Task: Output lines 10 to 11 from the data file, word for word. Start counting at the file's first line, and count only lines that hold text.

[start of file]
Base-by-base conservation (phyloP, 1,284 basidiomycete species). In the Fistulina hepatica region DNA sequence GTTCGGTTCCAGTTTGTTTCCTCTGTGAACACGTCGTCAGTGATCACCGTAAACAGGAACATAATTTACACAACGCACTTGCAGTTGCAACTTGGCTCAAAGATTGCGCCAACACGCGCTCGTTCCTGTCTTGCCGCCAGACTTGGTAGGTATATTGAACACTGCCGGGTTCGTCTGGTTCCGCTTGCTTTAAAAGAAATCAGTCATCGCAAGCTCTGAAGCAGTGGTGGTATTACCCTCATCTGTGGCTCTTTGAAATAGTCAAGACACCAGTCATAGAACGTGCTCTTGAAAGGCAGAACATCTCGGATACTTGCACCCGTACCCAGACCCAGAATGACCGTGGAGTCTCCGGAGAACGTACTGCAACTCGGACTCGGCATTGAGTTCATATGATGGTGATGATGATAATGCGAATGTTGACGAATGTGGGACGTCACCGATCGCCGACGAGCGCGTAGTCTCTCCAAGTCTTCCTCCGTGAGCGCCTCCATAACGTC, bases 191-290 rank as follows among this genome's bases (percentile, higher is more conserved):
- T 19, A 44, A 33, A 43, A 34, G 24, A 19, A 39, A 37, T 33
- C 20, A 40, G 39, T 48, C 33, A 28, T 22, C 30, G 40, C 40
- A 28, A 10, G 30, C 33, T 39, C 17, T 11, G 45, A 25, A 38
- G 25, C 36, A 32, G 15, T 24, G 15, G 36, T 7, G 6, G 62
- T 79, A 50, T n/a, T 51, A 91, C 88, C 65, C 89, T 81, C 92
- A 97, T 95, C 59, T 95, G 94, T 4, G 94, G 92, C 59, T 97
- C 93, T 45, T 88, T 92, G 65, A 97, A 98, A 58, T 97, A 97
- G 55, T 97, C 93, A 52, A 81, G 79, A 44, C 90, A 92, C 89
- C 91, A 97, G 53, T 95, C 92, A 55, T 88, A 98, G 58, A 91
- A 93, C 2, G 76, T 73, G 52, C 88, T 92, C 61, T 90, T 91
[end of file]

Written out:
- C 91, A 97, G 53, T 95, C 92, A 55, T 88, A 98, G 58, A 91
- A 93, C 2, G 76, T 73, G 52, C 88, T 92, C 61, T 90, T 91